Ministry Outlines Plans for Poultry

INDONESIA - Among yesterdays's announcements is that the government will ban small-scale poultry production by 2010 in an attempt to gain control avian flu. A group from Tajikistan is visiting the country to find out how the dangers of bird flu are taught in Indonesian schools.
calendar icon 15 October 2008
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Jakarta will clear out smaller-scale poultry industries by 2010 as part of its efforts to prevent more deaths from bird flu, agricultural authorities said on 15 October, reports Jakarta Post.

Muhammad Azhar, the Agriculture Ministry's coordinator for bird-flu control, said only six poultry-processing plants located on Jakarta's outskirts would be eligible to distribute chicken meat to traditional markets. Two years ago the city issued a poultry-restriction bylaw to enable such efforts.

"We hope by 2010 no live chickens will be sold at traditional markets. It's not an easy job for Jakarta, with its huge population and high density, to get rid of poultry industries, since these small-scale enterprises are the main income for many people. But this challenging target has to be met."

The planned restructuring of chicken farms and processing plants in the capital is apparently in line with key points in the 2007 much-praised bylaw on poultry restriction. Critics have only pointed out the government's inattention to enforcing the law.

Mr Azhar, however, was not clear whether the city would provide compensation or alternative ventures for current chicken processing business owners who will be forced to close down their businesses.

The Jakarta Husbandry and Fisheries Agency estimated in 2007 about 700 commercial poultry farms were raising and slaughtering chickens in the city. Two-thirds of them were located in Central and East Jakarta.

Azhar said the 2010 target was part of Jakarta's long-term plans to prevent the spread of bird flu in the capital. Out of 112 confirmed deaths from the bird-flu virus crossing over to the human population, more than 20 occurred in Jakarta.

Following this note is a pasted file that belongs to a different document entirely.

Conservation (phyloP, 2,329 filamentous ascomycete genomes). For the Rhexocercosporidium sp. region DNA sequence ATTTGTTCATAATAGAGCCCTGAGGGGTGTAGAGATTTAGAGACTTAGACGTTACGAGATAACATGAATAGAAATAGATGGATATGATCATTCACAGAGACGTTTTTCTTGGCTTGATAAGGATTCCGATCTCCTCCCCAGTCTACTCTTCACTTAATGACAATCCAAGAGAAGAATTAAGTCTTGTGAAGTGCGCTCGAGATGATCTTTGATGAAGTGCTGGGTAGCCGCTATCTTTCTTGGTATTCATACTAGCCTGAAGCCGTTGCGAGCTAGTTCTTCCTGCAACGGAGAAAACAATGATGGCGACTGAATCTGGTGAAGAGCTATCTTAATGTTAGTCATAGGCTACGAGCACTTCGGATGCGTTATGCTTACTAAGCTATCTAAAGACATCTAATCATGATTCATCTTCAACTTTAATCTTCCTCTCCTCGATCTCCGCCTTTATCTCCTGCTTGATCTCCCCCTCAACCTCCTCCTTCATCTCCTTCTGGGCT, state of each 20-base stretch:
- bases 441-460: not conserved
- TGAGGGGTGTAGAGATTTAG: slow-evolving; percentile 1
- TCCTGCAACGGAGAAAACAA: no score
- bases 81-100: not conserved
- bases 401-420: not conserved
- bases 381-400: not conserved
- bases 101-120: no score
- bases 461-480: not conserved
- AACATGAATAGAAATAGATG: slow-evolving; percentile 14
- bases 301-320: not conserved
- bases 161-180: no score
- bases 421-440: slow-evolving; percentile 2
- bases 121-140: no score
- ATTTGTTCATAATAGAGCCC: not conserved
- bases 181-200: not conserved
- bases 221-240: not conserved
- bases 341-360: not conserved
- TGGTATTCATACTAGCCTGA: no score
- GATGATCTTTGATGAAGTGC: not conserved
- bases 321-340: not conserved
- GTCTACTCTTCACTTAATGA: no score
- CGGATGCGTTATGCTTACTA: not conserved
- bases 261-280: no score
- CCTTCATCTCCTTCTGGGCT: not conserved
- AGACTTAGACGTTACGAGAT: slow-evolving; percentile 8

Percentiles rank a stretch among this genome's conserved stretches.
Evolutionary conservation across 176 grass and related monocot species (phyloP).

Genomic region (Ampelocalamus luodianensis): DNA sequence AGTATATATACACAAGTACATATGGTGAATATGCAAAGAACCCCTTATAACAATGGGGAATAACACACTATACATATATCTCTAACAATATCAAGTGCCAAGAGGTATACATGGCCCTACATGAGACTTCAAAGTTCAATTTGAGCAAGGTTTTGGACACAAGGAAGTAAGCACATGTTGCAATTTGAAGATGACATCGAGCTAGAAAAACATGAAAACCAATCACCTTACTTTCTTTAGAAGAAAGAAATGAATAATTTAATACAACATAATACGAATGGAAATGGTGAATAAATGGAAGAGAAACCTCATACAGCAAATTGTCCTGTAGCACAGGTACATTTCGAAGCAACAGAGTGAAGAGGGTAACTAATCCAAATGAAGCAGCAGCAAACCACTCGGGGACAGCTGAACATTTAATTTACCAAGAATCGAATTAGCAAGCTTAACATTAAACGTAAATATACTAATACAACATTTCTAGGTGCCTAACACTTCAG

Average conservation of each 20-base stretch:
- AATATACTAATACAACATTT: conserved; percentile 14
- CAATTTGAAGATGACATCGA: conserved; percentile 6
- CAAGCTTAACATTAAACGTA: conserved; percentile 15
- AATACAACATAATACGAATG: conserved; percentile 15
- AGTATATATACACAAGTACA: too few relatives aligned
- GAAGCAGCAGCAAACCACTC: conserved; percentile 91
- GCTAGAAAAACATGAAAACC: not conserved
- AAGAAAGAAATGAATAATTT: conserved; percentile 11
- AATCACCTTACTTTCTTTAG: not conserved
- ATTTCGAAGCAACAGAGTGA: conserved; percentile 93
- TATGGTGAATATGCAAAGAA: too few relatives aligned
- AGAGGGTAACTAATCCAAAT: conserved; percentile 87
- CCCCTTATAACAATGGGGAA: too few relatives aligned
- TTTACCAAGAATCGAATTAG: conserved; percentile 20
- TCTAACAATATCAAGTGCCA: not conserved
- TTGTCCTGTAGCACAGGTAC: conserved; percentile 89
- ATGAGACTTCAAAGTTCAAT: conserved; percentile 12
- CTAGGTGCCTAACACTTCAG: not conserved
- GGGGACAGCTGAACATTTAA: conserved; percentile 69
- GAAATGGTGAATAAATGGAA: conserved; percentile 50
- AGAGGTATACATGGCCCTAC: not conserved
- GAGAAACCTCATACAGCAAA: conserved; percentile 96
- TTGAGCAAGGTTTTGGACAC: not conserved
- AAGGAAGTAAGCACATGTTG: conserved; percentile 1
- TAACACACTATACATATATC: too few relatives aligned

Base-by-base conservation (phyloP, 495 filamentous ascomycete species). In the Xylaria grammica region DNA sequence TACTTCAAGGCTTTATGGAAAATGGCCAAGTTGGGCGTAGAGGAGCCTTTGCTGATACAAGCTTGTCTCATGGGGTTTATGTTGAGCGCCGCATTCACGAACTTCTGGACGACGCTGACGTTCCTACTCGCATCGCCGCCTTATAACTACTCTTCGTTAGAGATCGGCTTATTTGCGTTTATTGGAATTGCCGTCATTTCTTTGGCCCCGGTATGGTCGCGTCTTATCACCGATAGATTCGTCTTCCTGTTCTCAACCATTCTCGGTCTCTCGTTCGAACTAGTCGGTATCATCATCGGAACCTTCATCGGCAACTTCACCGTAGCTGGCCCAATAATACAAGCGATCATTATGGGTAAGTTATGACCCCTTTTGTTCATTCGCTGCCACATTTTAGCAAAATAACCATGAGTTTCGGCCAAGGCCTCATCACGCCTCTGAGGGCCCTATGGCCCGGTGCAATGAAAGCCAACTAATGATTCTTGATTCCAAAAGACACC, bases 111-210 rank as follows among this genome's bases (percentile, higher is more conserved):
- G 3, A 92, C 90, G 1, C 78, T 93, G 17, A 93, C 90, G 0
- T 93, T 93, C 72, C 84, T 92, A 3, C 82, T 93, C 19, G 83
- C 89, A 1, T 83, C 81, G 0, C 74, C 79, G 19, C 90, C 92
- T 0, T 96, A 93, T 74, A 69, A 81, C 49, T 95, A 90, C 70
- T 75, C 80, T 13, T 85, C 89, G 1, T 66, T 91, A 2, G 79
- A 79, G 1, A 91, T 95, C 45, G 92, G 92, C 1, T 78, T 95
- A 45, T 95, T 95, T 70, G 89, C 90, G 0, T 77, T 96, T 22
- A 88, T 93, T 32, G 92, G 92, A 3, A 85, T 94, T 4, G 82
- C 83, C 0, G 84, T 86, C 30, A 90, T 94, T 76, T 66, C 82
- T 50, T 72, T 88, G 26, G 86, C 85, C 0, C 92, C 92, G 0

The city also plans to work closely with neighboring cities like Tangerang in Banten and Bekasi in West Java. Both supply large quantities of live chickens and meat to Jakarta.

"Chicken consumption in Jakarta is quite high. It's around 700,000 chickens every day and most are raised outside Jakarta," he said.

Mr Azhar offered his comments during a workshop for journalists receiving grants from the Food and Agriculture Organization to work on news stories about bird flu.

Tajikistan Group Finds out about Bird Flu Education in Schools

Also on 15 October, delegates from Tajikistan - jointly hosted by the United Nations Children's Fund (UNICEF) and John Hopkins University - visited two Banten schools in Serang and Pandeglang to take a look at how teachers discussed avian influenza in their classrooms.

Basil A. Safi from John Hopkins said the study excursion was aimed at looking at Indonesian experiences with handling bird flu during the last three years.

"Learning about experiences here can help Tajikistan better prepare for the future," said Dr Safi.

"Tajikistan itself has yet to have a case of avian influenza, either in birds or humans. But, since many birds migrate from Asia to Africa, the country is considered to be at high risk," he said, adding they had led a similar tour in Egypt in June.

The delegates visited a state elementary school, SDN Cipocok Jaya 1, in Serang and an Islamic boarding school, Pesantren Daar el-Falaah, in Pandeglang.

They watched how teachers explained the lesson on how to prevent avian influenza to their students in a fun way.

The teachers conveyed essential prevention practices. Children learned to wash their hands before meals and to report any dead poultry immediately to neighbourhood community leaders.

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